Success the Worldwide : The One that took the leap with Lauren Forcella
Success the Worldwide : The One that took the leap with Lauren Forcella
Lauren Forcella was a natural born artist, gifted from her early years and thanks to a friend that believed in her, she kick started her career with her own
December 17th, 2020
Lauren Forcella was a natural born artist, gifted from her early years and thanks to a friend that believed in her, she kick started her career with her own studio. Self taught, Lauren has the ability to bring the magic of nature to life through her paintings.
Her career has taken her on many paths but she feels like she returned back home when she was back doing what she loves, creating art. Here, we spent some time with her to find out more…
Tell us the journey that led you to launching your brand, Lauren Forcella Artist…
It’s hard to explain how extremely close I was to Nature growing up. Home was tumultuous, so I had my own “homes” in private magical places in the woods. To give back for this great fortune, taking a stand for the planet was my top priority, so my first career, I was a hydrogeologist. After seven years of politics trumping science, I retooled in the human potential movement, and eventually had my own family of four kids and founded a critically-acclaimed syndicated advice column, Straight Talk Advice, with contributions from youth panelists around the US [2004-2016]. While this was full-time work, I never stopped painting after the life-changing event that marked my personal discovery of painting, my “sudden onset”.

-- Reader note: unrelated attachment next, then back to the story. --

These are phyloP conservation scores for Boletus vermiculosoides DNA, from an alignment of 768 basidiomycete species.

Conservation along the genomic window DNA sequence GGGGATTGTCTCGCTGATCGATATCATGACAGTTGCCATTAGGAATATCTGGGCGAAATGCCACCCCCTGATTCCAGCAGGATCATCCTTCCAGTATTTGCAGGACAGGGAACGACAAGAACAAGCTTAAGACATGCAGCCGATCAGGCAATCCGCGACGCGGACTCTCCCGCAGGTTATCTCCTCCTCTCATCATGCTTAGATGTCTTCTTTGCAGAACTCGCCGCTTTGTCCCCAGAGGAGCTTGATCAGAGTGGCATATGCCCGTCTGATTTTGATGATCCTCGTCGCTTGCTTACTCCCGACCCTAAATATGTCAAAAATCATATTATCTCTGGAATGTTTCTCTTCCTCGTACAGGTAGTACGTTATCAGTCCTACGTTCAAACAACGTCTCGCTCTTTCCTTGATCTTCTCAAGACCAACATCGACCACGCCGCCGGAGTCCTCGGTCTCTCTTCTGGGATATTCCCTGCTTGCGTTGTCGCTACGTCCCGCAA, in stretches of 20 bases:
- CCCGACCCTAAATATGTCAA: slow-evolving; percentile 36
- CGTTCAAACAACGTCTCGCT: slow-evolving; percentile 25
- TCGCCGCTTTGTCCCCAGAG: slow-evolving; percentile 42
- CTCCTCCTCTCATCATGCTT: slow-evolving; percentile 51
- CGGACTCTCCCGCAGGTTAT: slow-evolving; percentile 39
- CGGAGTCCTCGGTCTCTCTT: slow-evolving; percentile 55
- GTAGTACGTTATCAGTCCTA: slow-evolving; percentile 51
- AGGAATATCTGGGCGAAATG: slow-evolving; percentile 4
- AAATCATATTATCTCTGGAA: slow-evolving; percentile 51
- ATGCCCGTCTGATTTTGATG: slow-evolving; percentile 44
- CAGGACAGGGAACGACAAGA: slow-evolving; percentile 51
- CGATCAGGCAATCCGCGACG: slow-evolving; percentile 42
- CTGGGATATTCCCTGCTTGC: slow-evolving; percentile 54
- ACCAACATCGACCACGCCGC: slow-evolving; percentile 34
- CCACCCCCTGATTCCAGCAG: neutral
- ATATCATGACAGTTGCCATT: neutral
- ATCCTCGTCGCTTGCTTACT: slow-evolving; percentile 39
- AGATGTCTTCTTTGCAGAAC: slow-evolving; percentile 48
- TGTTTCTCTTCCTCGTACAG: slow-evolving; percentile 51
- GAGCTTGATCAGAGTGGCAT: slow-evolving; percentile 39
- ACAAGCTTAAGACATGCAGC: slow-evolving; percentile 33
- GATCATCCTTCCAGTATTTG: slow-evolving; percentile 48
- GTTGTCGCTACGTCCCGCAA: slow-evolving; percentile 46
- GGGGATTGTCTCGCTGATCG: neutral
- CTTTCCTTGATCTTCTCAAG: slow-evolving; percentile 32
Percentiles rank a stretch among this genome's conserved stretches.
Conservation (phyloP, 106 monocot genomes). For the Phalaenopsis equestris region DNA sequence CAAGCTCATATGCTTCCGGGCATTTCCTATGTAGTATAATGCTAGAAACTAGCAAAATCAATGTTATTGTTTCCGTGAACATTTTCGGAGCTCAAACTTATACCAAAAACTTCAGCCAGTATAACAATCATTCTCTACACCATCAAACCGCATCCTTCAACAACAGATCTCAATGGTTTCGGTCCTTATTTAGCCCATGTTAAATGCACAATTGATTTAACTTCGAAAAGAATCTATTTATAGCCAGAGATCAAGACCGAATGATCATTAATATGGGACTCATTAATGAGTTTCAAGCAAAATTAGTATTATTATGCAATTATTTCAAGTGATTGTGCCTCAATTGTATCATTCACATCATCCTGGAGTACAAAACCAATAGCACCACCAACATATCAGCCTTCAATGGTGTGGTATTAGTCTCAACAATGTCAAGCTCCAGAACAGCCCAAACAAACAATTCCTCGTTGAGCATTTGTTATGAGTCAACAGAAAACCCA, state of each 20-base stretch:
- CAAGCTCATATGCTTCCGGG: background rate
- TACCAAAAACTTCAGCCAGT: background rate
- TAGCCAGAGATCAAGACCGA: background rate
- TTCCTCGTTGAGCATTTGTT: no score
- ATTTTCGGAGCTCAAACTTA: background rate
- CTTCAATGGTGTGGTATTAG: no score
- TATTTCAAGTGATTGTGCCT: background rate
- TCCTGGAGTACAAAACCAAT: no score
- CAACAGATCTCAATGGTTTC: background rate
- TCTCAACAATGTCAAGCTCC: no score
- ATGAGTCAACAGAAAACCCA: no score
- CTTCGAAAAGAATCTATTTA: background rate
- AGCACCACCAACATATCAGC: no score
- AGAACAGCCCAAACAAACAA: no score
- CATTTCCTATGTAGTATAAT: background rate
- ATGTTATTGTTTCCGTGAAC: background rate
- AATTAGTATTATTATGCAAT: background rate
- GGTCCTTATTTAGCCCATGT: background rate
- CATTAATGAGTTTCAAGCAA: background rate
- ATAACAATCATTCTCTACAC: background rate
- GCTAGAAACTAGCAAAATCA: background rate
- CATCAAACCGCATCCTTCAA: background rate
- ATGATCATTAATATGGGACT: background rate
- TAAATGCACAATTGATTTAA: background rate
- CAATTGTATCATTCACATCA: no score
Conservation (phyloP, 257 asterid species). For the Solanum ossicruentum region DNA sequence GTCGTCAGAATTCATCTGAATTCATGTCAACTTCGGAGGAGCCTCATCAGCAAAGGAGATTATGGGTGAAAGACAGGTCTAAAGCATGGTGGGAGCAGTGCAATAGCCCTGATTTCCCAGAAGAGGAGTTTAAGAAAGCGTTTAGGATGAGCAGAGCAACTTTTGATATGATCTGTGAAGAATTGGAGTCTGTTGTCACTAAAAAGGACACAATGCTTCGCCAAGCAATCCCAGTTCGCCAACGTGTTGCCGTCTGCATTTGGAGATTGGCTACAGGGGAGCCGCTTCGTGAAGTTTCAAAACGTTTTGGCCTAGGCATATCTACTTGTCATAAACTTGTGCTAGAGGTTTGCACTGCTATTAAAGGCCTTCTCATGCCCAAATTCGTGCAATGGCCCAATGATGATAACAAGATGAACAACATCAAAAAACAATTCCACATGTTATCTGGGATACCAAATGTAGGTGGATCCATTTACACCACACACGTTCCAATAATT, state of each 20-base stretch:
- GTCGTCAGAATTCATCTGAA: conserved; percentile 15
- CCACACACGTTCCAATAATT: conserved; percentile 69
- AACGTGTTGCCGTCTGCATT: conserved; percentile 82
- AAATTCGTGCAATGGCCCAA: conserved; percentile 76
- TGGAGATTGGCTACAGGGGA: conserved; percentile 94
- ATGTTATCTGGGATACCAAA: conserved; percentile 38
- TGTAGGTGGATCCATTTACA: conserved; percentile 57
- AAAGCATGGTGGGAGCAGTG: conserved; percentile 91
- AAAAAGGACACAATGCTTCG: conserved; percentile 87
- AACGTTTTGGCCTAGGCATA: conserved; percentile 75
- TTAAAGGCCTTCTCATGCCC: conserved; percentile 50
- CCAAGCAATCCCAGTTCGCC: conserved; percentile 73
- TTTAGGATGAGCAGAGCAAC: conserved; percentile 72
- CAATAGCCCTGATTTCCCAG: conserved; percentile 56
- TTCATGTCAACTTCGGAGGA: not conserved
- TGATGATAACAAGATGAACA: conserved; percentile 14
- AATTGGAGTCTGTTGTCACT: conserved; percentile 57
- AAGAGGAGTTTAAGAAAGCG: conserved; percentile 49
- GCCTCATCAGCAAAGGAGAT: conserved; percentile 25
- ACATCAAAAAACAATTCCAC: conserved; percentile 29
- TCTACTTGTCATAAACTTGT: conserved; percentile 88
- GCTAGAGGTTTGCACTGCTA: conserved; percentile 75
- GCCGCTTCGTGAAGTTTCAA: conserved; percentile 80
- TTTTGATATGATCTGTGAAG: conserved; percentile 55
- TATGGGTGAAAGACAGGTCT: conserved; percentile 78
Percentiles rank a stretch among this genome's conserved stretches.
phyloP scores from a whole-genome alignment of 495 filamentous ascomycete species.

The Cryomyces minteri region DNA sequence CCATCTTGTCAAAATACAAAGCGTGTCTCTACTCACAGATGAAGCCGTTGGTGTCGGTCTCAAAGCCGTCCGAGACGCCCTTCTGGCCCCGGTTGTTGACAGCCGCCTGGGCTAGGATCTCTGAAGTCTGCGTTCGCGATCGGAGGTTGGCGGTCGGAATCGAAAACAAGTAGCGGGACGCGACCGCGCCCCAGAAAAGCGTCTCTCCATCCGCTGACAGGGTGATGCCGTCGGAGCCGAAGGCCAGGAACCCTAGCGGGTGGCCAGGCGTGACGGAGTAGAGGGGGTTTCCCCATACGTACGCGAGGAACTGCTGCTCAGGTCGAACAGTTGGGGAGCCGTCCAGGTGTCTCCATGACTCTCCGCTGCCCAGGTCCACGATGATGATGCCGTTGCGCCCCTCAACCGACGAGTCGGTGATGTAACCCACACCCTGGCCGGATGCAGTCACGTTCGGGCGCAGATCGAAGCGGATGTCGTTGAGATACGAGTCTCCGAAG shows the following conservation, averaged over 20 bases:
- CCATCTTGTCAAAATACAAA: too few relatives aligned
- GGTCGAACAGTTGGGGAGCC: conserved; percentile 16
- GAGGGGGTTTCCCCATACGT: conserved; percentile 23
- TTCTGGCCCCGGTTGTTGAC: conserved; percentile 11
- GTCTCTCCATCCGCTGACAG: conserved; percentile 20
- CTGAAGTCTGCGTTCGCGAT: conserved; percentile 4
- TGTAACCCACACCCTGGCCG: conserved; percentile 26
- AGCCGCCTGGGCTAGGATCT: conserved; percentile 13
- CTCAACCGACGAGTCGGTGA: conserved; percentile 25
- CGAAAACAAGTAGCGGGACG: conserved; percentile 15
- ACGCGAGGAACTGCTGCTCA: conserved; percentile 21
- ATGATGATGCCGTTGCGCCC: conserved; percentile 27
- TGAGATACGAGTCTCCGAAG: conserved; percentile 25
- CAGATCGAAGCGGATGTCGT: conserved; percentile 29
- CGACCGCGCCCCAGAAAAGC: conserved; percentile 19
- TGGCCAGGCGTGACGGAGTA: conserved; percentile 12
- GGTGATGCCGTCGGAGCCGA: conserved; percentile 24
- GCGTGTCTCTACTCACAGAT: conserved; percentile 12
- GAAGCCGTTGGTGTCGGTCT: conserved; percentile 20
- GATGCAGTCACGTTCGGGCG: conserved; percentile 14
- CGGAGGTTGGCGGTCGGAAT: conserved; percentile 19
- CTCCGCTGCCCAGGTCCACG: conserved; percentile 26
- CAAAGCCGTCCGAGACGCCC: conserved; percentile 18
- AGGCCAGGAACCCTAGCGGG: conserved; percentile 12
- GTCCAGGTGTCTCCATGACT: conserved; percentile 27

I was literally talked into going with a writer friend to someone’s art studio. I was very busy with my four kids at this point, they were all in a row, the youngest still a baby, so it was only after months of my friend’s begging that I begrudgingly went. I picked up the brushes and can’t describe my utter astonishment. It really was as if a secret door opened and I entered a parallel universe. Though my technique keeps improving, it emerged as an already-developed skill, literally a “sudden onset” experience. A few months later, another friend saw the paintings and without a word, went straight out and rented me an art studio. Since that time, I painted a lot, but it was always on the side of kids and the writing career. I was never sure how to make a go of it. After all, art is a challenging career choice, even a silly one, no? That was my conditioning. It was not till 2017 (the kids now grown), that I ditched everything and took the leap.